If you don't know the difference between AR and a declarative ORM you may want to refrain from dropping smarty oneliners.
Over the past 15yrs I've written web-apps in 7 different languages and a wide range of frameworks.
From your comment I can infer that you know Ruby on Rails, and that's pretty much it. Maybe you should reconsider your tone?
Most users of SQLAlchemy tend to use several libraries anyway, as opposed to one framework (the Django style).
This was one of the failing points of south in my opinion.
2013 and you still can't build a REST application without installing 3rd party code? I mean c'moon there's angularjs, emberjs, knockout, extjs etc etc etc out for years don't you see a light at the end of the tunnel or you're the type of team that build more tunnel?
Sorry to say but news like this just make me sad. Still happy I chose flask + sqlalchemy for my website. Django is somewhere in 2004-2005 still. I lose the admin of course but I hate general things anyway (one size fits all type of thing).
I started before Flask supported Python 3, so I used bottle, psycopg2 and a bunch of other python packages. Knowing what I was interested in accomplishing, I was pretty easily able to stitch together these libraries to create a solid, to-the-point codebase.
Having spent a bunch of time working on various backbone-heavy apps with Rails I don't have much interest in using a big, full-stack, opinionated framework to act as a REST API. There is so much overhead and so many opinions to work against.
That answers your complaint. There are many choices, no clear best choice. Frameworks need to balance being not too opinionated (making choices for you) and being convienent/batteries included.
South, over time, became the obvious, best choice.
When a REST plugin gets to same level it probably will be added.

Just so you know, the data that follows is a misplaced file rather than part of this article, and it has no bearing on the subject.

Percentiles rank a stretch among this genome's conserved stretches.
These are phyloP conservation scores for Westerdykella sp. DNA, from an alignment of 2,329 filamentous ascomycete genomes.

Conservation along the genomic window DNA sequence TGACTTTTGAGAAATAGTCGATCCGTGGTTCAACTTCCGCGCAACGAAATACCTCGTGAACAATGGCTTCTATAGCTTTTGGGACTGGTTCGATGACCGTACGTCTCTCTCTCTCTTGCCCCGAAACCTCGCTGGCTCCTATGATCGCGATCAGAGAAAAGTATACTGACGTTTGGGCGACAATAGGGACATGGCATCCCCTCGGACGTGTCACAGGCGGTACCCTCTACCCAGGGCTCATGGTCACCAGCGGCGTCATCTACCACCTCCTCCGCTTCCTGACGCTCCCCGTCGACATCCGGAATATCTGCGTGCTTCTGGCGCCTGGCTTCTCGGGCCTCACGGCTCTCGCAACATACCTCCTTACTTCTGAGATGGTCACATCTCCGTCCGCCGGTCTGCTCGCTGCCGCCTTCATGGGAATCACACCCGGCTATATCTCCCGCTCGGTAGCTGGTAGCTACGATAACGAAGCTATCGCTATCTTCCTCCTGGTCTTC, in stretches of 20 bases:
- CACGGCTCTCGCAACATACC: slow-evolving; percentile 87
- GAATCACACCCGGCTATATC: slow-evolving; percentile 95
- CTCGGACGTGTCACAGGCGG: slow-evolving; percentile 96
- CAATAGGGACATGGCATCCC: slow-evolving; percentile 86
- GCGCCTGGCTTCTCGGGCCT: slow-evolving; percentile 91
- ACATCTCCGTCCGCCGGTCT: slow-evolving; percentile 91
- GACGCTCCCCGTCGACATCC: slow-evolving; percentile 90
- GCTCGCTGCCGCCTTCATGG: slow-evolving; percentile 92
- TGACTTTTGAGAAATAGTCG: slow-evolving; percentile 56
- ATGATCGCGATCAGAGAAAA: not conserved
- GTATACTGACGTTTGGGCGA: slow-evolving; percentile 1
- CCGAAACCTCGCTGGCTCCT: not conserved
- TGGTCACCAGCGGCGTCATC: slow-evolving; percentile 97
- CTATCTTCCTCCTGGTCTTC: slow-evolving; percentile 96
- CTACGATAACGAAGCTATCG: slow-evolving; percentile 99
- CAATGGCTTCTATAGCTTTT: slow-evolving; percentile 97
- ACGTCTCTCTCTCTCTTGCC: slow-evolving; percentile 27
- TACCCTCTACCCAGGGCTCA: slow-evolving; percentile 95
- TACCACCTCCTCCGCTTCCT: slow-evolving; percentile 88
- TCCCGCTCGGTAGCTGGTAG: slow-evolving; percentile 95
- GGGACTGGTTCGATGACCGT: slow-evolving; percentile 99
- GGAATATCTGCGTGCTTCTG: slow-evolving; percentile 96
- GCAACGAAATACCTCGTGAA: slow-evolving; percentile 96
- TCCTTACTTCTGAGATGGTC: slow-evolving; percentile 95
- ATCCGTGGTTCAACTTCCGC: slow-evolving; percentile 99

In meantime, doing pip install REST plugin of your choice and adding a single line to installed apps is easy enough even an incompetent developer can do it.
Because I know of no such thing -- it's still very much roll-your-own or use a third-party library.
Of course you can. There are some third party apps that might save some time.
Still happy I chose flask + sqlalchemy for my website.
Disclaimer: I like Flask, I like Django. I've used both for cases where they were the most appropriate choices. Different philosophies, apples to oranges. The poo-poo'ing Django for not baking schema migrations in is silly. The poo-poo'ing a great kickstarter project is even more silly. We chipped in without a thought to make this happen quickly, and it was worth every penny for us.
There have been a number of attempts at schema migrations with Django, and the devs correctly weren't in a rush to main-line them before things shook out. The community eventually settled around South and Andrew's excellent leadership.
Now that we had a methodology picked out, the only barrier was finding the time to get this baked into mainline. We essentially paid for Andrew to get this done fast and well, and he has delivered. If anything, I'd like to see MORE Kickstarting of these larger projects in the open source world. I'll gladly chip in if I'm building a business using your software. It's a no-brainer investment with a high probability of good returns.